Universities Allied for Essential Medicines

NYTimes Article on NIH Patent Pool Entry

H.I.V.: National Institutes of Health Licenses Its Patent on a New Drug for AIDS

Published: October 4, 2010

In a move that gave official American backing to the controversial idea of a “patent pool,” the National Institutes of Health last week became the first entity to license its patent on a new AIDS drug to an entity loosely affiliated with the World Health Organization.

The rights to the N.I.H. patent on the drug, darunavir, do not mean that generic-drug makers will instantly be able to make it cheaply for poor countries, since other darunavir patents are held by private companies, including Tibotec, a Johnson & Johnson subsidiary.

But it increases pressure on drug makers to follow suit. They have been reluctant because they fear losing the profits they could make as once-poor countries become richer, as India and Brazil have. Also, they fear losing control over quality, since a bad batch of a generic could hurt the reputations of their patented drugs. Instead, they have tended to cut private deals with generic makers.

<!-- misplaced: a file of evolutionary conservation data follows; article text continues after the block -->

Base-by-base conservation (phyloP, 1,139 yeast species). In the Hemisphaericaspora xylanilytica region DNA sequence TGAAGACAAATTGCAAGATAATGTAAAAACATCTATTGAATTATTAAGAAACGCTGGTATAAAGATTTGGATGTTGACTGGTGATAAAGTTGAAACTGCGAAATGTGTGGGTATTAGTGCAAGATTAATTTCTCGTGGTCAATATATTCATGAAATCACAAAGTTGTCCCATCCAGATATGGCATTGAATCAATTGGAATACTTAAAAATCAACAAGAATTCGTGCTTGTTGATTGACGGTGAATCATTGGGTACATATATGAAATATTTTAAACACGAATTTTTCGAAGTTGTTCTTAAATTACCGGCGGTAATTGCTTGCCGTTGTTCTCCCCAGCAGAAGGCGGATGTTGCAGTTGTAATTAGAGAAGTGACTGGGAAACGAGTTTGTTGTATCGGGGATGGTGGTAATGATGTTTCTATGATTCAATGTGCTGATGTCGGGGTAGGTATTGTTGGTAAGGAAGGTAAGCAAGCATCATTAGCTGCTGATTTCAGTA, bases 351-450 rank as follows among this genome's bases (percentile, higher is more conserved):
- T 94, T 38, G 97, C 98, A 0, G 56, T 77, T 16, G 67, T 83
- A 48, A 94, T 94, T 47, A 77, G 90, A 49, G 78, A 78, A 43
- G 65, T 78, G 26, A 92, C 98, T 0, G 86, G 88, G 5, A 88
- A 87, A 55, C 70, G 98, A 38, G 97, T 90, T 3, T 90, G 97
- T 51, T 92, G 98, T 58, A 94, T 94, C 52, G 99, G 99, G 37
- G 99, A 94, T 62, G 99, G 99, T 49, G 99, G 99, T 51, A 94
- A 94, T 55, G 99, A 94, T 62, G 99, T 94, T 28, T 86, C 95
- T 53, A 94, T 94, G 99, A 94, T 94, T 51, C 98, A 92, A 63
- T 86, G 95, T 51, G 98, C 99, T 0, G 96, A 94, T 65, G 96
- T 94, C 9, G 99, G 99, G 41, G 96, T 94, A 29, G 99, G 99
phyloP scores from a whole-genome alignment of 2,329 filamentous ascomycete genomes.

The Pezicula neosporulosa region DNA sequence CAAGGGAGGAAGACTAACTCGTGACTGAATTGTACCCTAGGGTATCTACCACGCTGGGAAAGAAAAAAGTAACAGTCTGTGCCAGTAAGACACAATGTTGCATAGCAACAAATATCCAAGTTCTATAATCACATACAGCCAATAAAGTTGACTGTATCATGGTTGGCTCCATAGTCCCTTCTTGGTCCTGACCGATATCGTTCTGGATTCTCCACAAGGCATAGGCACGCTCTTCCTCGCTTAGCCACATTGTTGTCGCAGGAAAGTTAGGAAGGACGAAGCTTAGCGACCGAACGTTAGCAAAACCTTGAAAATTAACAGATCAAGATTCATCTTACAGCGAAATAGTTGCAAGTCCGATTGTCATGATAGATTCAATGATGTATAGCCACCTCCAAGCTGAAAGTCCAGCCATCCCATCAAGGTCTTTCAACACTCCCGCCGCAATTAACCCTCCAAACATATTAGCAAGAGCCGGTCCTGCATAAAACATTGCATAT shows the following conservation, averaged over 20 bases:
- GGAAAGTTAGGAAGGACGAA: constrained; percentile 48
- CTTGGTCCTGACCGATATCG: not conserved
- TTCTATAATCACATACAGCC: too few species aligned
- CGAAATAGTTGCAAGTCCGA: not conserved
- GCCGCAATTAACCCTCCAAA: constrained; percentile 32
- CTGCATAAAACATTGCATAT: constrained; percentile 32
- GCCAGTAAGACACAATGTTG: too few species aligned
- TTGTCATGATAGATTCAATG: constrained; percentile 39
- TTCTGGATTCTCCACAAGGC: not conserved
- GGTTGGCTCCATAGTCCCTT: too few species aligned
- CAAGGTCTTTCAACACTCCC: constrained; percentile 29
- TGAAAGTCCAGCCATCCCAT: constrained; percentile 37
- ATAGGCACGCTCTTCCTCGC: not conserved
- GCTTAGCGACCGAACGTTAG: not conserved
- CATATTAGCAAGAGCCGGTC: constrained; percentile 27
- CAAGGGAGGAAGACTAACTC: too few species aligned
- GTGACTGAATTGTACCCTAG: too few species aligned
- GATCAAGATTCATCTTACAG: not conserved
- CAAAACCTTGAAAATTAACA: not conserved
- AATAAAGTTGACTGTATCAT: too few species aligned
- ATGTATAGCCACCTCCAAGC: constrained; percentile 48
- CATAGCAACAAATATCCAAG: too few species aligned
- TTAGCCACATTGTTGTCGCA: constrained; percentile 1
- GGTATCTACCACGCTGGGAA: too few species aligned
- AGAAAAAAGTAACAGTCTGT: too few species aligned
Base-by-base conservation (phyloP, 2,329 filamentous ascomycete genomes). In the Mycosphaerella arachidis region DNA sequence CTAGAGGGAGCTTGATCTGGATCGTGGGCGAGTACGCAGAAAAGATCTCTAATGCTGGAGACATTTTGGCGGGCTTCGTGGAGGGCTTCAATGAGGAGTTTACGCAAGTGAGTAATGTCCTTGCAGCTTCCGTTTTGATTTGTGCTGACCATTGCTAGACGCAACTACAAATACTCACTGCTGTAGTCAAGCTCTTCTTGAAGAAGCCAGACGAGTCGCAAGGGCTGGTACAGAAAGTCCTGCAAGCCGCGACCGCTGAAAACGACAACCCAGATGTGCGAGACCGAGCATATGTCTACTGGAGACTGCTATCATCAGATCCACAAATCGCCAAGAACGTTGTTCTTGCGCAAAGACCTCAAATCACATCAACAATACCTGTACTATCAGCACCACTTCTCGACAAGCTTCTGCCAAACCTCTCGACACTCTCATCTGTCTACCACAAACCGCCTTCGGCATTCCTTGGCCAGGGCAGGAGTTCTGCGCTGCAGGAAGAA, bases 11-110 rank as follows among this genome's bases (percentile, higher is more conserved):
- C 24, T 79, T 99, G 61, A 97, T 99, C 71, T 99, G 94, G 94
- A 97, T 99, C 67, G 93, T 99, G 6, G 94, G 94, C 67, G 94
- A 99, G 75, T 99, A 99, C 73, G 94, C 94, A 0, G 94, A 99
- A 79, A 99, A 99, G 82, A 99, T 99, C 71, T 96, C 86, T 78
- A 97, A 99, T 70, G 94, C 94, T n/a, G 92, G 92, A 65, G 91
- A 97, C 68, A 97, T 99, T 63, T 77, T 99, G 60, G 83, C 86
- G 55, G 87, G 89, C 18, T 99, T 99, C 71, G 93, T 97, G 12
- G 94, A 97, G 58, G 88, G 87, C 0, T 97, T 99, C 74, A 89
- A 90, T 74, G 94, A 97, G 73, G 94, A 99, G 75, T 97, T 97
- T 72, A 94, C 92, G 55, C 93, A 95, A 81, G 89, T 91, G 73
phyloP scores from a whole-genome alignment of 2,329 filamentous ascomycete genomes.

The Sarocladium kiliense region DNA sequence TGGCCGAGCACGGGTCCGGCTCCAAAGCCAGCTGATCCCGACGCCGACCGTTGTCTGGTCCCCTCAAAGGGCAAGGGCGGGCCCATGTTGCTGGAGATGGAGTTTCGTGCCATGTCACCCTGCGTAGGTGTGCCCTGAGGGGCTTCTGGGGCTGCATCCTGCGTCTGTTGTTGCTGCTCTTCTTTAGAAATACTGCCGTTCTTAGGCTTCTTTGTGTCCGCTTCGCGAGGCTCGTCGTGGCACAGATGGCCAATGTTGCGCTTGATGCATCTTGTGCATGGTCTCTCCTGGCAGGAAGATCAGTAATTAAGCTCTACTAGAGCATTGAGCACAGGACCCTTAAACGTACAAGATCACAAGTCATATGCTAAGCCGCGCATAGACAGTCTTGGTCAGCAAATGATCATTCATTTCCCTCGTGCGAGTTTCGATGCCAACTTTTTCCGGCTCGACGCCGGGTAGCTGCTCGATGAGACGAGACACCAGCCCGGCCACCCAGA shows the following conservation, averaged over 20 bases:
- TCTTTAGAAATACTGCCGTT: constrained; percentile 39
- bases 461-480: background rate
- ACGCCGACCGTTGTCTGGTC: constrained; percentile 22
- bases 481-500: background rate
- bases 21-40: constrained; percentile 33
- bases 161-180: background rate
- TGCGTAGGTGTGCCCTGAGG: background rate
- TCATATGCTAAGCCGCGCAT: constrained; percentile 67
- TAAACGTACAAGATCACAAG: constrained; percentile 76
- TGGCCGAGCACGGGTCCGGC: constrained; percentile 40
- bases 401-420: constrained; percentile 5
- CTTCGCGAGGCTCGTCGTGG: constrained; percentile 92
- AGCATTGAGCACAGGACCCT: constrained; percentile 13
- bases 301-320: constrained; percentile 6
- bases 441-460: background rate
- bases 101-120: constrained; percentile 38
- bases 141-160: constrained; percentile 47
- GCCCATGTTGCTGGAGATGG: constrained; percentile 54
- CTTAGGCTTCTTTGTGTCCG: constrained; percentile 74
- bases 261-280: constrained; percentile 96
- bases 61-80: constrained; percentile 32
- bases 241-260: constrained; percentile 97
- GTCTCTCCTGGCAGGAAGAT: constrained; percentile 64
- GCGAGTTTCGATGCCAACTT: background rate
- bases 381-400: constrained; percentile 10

The pool is run by Unitaid, an independent agency founded at the United Nations in 2006. Its original mission was to accept the receipts from several taxes dedicated to global health — mostly from a fee on European airline tickets. The money has been spent on AIDS drugs for children and second-line drugs.

“We ask that companies step up and collaborate so we can quickly see more affordable, easy-to-use pills getting into people’s mouths,” said Nelson Otwoma, head of Kenya’s Network of People Living with H.I.V./AIDS and a Unitaid board member.


October 5, 2010 - Posted by | Uncategorized

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